#MarineScience - Ciaran O’Donnell, a specialist in fisheries acoustic research with Fisheries Ecosystem Advisory services at the Marine Institute, has just begun a PhD research project that will link fisheries and seabed mapping acoustic technologies.
By using both technologies, he aims to learn more about how fish behave during acoustic surveys and therefore increase the precision of fish stock assessments.
O’Donnell’s research will focus on pelagic species – fish that swim in the water column – to see if there is avoidance behaviour during acoustic surveys and also to look at schooling behaviour and preferred habitat.
He’ll use the state-of-the-art multibeam echosounder system that has just been installed on the RV Celtic Explorer to look beyond the data normally captured during acoustic fisheries surveys to see if some or any of the fish being targeted by the survey are moving away from the research vessel as it passes overhead them.
“I’m really looking forward to the sea trials of the new multibeam next week (16-24 February) when we’ll get a chance to use the most advanced seabed mapping technology alongside acoustic fisheries technology. We should be able to see a much broader picture than before," said O'Donnell, a chief scientist on annual surveys for blue whiting, Celtic Sea herring and boarfish.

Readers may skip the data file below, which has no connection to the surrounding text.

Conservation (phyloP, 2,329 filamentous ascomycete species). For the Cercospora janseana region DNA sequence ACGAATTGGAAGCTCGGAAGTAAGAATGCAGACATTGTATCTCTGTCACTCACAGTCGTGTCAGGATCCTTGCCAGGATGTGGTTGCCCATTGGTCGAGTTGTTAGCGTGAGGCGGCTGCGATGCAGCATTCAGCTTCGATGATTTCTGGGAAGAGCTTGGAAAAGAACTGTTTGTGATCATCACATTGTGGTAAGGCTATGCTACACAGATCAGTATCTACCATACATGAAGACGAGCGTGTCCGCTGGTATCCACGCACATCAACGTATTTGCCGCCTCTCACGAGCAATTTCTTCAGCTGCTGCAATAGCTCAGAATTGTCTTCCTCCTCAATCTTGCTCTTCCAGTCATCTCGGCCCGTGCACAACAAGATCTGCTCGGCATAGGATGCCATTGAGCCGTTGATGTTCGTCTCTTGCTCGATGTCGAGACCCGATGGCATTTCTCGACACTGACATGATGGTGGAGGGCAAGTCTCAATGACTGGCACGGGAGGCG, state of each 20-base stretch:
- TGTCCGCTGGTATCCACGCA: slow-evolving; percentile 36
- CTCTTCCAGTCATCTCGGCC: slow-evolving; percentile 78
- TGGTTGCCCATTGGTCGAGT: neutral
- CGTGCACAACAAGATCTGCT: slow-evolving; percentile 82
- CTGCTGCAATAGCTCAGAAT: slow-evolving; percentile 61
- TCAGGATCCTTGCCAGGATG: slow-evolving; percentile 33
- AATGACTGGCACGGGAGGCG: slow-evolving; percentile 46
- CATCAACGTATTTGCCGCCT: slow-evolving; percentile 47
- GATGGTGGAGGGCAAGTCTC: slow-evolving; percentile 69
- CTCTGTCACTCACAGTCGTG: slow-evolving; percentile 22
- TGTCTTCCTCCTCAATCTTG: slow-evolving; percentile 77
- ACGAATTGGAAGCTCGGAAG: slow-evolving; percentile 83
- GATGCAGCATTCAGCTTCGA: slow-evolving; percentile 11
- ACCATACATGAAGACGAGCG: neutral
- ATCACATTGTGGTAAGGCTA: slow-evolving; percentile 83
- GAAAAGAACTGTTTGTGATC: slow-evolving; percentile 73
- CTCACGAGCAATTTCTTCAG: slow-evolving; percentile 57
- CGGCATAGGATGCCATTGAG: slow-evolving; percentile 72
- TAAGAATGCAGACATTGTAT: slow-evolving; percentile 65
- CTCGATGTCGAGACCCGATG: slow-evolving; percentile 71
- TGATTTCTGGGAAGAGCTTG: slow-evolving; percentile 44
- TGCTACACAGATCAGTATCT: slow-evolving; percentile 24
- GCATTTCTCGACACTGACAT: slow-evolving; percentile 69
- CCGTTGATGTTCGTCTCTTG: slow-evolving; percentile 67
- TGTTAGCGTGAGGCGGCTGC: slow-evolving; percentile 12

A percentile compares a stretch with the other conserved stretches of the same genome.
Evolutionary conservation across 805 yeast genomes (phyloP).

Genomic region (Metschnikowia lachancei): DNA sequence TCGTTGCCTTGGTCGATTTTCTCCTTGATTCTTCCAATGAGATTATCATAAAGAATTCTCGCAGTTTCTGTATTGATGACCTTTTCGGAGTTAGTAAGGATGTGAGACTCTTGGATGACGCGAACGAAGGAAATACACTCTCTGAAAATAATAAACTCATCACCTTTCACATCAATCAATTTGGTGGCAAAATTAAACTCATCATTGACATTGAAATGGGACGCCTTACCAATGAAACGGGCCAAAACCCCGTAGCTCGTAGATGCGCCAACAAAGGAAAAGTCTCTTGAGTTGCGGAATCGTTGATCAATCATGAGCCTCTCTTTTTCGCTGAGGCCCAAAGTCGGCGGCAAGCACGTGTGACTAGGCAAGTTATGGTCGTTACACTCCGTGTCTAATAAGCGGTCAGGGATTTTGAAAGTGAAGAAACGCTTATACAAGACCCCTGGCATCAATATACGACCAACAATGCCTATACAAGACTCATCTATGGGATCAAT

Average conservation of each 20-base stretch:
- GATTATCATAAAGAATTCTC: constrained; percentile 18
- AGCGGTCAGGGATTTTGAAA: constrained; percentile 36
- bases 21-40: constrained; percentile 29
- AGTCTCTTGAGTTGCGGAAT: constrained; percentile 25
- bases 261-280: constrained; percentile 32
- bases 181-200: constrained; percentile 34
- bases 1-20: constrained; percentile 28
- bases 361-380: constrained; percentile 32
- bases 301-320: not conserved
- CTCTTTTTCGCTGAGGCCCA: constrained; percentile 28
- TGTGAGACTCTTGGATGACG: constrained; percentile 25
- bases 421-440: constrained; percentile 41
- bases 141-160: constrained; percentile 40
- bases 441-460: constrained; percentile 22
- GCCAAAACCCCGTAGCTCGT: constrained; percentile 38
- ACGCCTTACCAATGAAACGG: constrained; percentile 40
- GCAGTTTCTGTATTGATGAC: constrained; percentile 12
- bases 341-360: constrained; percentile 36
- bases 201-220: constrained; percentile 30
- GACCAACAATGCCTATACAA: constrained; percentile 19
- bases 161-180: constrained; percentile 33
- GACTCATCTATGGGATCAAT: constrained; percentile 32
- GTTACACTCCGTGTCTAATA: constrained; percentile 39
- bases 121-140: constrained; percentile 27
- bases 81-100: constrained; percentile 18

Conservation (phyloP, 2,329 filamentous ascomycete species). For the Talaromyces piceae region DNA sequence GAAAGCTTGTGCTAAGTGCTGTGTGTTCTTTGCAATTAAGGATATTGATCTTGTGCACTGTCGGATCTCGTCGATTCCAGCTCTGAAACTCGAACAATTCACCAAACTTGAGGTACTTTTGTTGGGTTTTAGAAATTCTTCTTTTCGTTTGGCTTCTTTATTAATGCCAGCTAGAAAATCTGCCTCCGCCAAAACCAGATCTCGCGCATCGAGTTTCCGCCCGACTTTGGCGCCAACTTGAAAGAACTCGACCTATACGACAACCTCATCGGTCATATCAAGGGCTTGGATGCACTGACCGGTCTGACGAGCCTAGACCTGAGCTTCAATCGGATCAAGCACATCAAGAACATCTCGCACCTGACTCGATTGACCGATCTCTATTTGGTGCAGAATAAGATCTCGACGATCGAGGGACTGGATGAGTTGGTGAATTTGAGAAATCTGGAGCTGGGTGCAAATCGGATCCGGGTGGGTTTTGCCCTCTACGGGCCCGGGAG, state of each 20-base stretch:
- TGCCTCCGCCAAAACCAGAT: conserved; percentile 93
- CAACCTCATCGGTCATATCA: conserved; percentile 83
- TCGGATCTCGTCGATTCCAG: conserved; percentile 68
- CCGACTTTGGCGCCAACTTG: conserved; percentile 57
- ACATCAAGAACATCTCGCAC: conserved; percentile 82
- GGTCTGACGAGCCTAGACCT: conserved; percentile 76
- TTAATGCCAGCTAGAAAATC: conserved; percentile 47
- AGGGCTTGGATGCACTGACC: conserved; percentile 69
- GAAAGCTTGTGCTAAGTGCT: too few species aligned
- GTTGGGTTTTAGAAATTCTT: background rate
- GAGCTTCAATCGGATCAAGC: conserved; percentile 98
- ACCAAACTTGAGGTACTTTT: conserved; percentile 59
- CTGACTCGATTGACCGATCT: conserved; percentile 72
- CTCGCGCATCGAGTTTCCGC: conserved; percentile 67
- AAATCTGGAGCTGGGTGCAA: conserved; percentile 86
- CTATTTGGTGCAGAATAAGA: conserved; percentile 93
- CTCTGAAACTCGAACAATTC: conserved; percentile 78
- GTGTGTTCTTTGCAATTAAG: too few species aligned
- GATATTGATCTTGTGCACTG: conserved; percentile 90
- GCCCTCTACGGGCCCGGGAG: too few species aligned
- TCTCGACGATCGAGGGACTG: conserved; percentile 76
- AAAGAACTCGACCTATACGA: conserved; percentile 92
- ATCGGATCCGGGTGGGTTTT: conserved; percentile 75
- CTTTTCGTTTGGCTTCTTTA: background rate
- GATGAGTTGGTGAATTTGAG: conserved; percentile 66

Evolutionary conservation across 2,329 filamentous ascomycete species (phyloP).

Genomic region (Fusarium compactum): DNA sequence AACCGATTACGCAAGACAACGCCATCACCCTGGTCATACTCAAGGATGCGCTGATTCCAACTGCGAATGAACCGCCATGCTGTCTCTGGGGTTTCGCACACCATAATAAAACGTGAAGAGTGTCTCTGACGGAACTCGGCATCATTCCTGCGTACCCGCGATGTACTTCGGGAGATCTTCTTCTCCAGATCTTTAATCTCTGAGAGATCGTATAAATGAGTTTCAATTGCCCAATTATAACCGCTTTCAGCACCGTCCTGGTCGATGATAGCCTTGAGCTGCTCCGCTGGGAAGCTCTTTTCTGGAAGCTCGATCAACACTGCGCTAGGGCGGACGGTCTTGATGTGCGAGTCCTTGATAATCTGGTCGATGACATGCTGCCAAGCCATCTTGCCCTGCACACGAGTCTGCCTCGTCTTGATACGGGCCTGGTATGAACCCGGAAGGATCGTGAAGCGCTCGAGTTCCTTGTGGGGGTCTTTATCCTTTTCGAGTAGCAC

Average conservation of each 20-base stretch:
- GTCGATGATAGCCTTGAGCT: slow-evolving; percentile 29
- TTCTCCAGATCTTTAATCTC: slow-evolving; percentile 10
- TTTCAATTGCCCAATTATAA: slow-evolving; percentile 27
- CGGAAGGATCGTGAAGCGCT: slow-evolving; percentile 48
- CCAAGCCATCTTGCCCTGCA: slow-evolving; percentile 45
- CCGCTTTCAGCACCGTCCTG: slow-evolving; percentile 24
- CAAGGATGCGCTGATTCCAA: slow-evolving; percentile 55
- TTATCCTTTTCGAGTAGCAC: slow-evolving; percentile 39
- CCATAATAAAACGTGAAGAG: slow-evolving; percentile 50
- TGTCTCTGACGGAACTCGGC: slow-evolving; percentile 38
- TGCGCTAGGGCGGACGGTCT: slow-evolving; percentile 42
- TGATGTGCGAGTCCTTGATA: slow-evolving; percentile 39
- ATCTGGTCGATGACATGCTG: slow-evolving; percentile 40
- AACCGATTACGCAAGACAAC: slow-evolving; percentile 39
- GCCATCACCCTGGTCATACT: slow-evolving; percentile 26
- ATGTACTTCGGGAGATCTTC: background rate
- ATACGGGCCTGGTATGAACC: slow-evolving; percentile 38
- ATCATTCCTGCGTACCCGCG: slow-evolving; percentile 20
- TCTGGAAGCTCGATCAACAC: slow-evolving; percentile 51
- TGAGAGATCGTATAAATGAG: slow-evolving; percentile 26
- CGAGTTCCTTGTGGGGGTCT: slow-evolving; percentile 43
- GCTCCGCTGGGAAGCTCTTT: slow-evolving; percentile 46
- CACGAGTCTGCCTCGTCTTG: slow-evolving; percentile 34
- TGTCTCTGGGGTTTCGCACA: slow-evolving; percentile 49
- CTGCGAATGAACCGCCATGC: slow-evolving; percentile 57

“Acoustic surveys are very targeted and focussed and this will allow us to capture new information about what the fish are doing beyond the target of the downward-looking fisheries echosounder. It will be like getting enhanced peripheral vision of the sea around the ship.
“We’ll be able to see if fish are moving away from the research vessel and out of the survey path and therefore will potentially enhance the precision of our current survey methods.”
The project will bring together technology and data from fisheries and seabed mapping and O’Donnell will work closely with the INFOMAR team and the advanced mapping services at the Marine Institute.
The research project, originally designed by the INFOMAR team, brings together a number of experienced researchers including Dr Chris McGonigle and Dr Rory Quinn of the University of Ulster, Dr Fabio Sacchetti of INFOMAR and the Marine Institute, and Dr David Reid of the Marine Institute and UCC.